NBA coach Rick Adelman retires

April 21, 2014

Rick Adelman, a respected offensive mind who led two different franchises to the Western Conference Finals, announced his retirement today from coaching in the NBA after 23 seasons as a head coach.  Adelman coached the Minnesota Timberwolves this past season, and will remain with the team in a consultant role.

"I think it's time for me to step aside," said Adelman. "When I came here, we really tried to see if we could turn some things around and we made some strides. Not as much as we would have liked, but I think it's time for me to step aside and let someone else come in with this group. We're not that far away. I really enjoyed my time here. I thank Glen so much. He's the best owner I've ever been around. Not only as an owner, but as a person and everything. It's been an enjoyable experience, but I’m ready and my wife’s ready to move on to another phase. We’re looking forward to that."

Adelman ranks eighth all-time in NBA coaching wins with a 1042-749 (.582 winning percentage) career record. He became the eighth NBA head coach to record 1,000 wins in a career, reaching that milestone in just his 1,703rd NBA game, the fifth-fastest pace in NBA history.

"Coach Adelman is truly one of the greatest coaches in our game’s history, and he has helped restore credibility and respectability to the Timberwolves franchise through what he stands for both on and off the court,” said Timberwolves President of Basketball Operations Flip Saunders. “He has impacted the NBA with his offensive vision and influenced the philosophies of many coaches in the league."

Adelman, 67, served as head coach of five NBA teams: Portland (1988-94), Golden State (1995-97), Sacramento (1998-2006), Houston (2007-11), and Minnesota (2011-2014).

He came closest to winning a title with the Clyde Drexler-led Portland squad that made two NBA Finals appearances in 1990 and 1992, only to lose to the Bad Boys Pistons and Chicago Bulls, respectively.  The Blazers also were eliminated in six games in the Western Conference Finals in 1991 by the Lakers.

Those Portland teams were known for their depth, fast break style, thunderous dunks, and three-point shooting.  They were also unfairly, most likely racistly, labeled as a "dumb" team by pundits, as they often were criticized for taking bad shots and hoisting transition threes early in the shot clock.  Despite such criticism, those teams nevertheless were exciting, as Drexler was an underrated, legitimate MVP candidate, who was surrounded by an impressive veteran cast, including Jerome Kersey, Terry Porter, Cliff Robinson, Danny Ainge, Buck Williams, and Kevin Duckworth, to name a few.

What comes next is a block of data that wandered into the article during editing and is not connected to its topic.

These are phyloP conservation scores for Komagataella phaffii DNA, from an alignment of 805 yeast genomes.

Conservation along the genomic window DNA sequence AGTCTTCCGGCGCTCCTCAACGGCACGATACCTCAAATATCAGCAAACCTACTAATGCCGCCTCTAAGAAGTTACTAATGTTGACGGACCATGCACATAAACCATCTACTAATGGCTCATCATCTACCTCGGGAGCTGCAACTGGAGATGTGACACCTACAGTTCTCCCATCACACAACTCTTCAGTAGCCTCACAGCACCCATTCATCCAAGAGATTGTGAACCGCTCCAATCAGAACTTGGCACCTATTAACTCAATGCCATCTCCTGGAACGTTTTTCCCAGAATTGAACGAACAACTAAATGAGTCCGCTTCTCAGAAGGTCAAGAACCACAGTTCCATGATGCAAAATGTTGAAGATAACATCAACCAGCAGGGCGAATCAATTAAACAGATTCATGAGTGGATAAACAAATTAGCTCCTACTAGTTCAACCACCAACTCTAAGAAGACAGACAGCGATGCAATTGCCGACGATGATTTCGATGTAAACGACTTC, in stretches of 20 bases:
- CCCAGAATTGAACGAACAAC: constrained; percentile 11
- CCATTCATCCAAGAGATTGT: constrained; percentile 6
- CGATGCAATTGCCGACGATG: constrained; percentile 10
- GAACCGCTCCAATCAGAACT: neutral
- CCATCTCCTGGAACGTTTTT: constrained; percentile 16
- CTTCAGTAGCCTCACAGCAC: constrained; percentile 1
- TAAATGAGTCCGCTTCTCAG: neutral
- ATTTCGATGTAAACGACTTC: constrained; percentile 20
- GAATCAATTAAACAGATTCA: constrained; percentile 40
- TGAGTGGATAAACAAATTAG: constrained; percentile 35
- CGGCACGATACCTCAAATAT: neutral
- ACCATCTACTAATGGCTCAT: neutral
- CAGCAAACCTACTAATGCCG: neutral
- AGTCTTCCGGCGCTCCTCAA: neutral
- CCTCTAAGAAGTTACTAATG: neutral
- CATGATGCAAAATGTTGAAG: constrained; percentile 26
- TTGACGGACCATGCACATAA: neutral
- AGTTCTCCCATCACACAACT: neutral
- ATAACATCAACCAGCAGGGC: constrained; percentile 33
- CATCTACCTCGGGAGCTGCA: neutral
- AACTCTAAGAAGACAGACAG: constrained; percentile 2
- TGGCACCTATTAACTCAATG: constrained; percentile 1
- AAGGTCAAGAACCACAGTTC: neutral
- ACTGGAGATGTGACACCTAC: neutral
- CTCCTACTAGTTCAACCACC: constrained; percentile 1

Adelman's penchant for creating dynamic offensive squads was seen again with the Sacramento Kings, as he took the Kobe-Shaq Lakers dynasty to the brink of elimination in overtime of Game 7 of the 2001-2002 Western Conference Finals.  That Kings team featured two great passing bigs operating out of the high and low post in Vlade Divac and Chris Webber; point guard Mike Bibby draining jumpers off the screen-roll; and several excellent three-point shooters.

Adelman’s trademark offenses have finished among the top five in the NBA in scoring on 14 occasions over his head coaching career.  He is one of only five head coaches in NBA history to win 60-plus games in a season with two different teams (Portland and Sacramento).

"Rick Adelman established himself as one of our game’s great coaches, manning the NBA sidelines for the better part of a quarter century,” said NBA Commissioner Adam Silver. “One of only eight coaches in our history to amass 1,000 victories, Rick’s versatility and rapport with his players ultimately led to that legacy of success. On behalf of the NBA, I would like to thank Rick for his extraordinary service to the league."

Adelman recently was on the Lakers' short list of coaching candidates to be Phil Jackson's potential replacement.  Instead, owner Jim Buss offered the job to the one guy nobody else was looking to hire -- in-over-his-head, glorified assistant Mike Brown.  We all know how well that turned out.

As a player, Adelman spent seven seasons in the NBA with the San Diego Rockets, Portland Trail Blazers, Chicago Bulls, New Orleans Jazz, and Kansas City-Omaha Kings.  He retired in 1975 with career averages of 7.7 points, 3.5 assists and 2.4 rebounds in 462 regular season games.

Adelman began his playing career at St. Pius X High School in Downey, California, before attending Loyola Marymount University in Los Angeles, where he was named MVP of the West Coast Athletic Conference as a senior in 1967-68.

By Staff of and news services

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